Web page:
7. Binary operations should return a value rather than a reference, e.g.

    template<typename T, size_t N>
    inline vec<T,N> operator+(vec<T,N> const&x, vec<T,N> const&y) noexpect
    { /* ... */ }
    
  8. The value-type template parameter doesn't need a default (as in your various operators).

  9. You may want to implement the vector cross product (for N=3 only) by overloading the operator^ (but consider operator preference).

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  • \$\begingroup\$ 1. I wanted to "replicate" the GLSL style of vec2/3/4, forgot to mention that, sorry. 2. acceptable, but because I want to replicate GLSL, there is a way around it to use xyzw components with just one class? 3. I want to avoid deriving from std containers because of their allocations, but the functions sound good. 4. Should have added those, thanks! 5. Cool! Didn't think about that! \$\endgroup\$ – Naor Hadar Jun 6 '16 at 17:15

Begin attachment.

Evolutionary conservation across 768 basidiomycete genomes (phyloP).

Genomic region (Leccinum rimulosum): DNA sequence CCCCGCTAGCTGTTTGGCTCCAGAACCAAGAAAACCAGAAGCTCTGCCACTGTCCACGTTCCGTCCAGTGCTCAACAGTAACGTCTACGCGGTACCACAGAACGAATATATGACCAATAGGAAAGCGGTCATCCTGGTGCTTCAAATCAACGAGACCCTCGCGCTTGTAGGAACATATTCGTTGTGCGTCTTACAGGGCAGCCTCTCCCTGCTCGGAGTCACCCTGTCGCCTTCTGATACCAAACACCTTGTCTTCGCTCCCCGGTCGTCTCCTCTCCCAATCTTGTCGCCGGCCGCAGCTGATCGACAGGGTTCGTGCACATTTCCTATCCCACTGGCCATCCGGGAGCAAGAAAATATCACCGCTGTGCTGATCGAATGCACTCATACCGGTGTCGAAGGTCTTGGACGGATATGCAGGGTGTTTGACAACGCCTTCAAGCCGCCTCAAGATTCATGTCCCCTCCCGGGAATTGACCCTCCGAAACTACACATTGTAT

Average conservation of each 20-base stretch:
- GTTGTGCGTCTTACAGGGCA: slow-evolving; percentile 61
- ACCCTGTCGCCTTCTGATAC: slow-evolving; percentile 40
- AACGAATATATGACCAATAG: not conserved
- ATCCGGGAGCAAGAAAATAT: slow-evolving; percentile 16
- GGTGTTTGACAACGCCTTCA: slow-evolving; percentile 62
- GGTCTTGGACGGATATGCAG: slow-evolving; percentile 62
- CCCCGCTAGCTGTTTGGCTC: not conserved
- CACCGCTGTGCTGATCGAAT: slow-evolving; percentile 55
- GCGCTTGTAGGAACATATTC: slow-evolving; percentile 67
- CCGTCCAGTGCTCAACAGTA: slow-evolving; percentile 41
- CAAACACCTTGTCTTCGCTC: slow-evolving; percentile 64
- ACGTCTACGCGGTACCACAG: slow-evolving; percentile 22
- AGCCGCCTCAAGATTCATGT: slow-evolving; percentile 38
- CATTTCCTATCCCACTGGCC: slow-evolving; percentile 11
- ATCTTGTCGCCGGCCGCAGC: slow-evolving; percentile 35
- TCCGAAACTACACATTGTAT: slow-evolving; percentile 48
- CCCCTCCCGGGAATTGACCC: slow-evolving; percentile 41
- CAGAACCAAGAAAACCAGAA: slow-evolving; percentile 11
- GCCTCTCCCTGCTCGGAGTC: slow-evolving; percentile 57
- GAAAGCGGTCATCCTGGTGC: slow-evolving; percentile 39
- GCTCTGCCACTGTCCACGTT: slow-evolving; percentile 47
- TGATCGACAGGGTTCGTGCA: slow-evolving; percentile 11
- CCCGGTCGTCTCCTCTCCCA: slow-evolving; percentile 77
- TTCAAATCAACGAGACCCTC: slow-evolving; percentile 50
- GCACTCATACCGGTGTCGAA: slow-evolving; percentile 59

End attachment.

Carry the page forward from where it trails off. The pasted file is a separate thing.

• \$\begingroup\$ 6. Great! should rvalue references be used only when dealing with memory allocated on the heap? 7. Will remove the reference. 8. Oops, thanks! 9. Will be considered! \$\endgroup\$ – Naor Hadar Jun 6 '16 at 17:16
  • \$\begingroup\$ By the way, #6, If I do something like that v1 * vmath::vec2<int>{1,2} does it still apply? (I mean the use of rvalues) \$\endgroup\$ – Naor Hadar Jun 6 '16 at 17:21
  • \$\begingroup\$ @NaorHadar 1. std::array<> has no allocations. 2. you can define vec2, vec3, etc to be aliases. 3. rvalue references are mostly useful for avoiding copying data allocated on the heap and then deleting the original. What is GLSL? Also what is this weird #pragma stuff about? (why not using proper documentation, either doxygen-style or otherwise?) \$\endgroup\$ – Walter Jun 6 '16 at 19:31
  • \$\begingroup\$ This is GLSL, and I never used doxygen, I will read about it. Thanks \$\endgroup\$ – Naor Hadar Jun 6 '16 at 21:00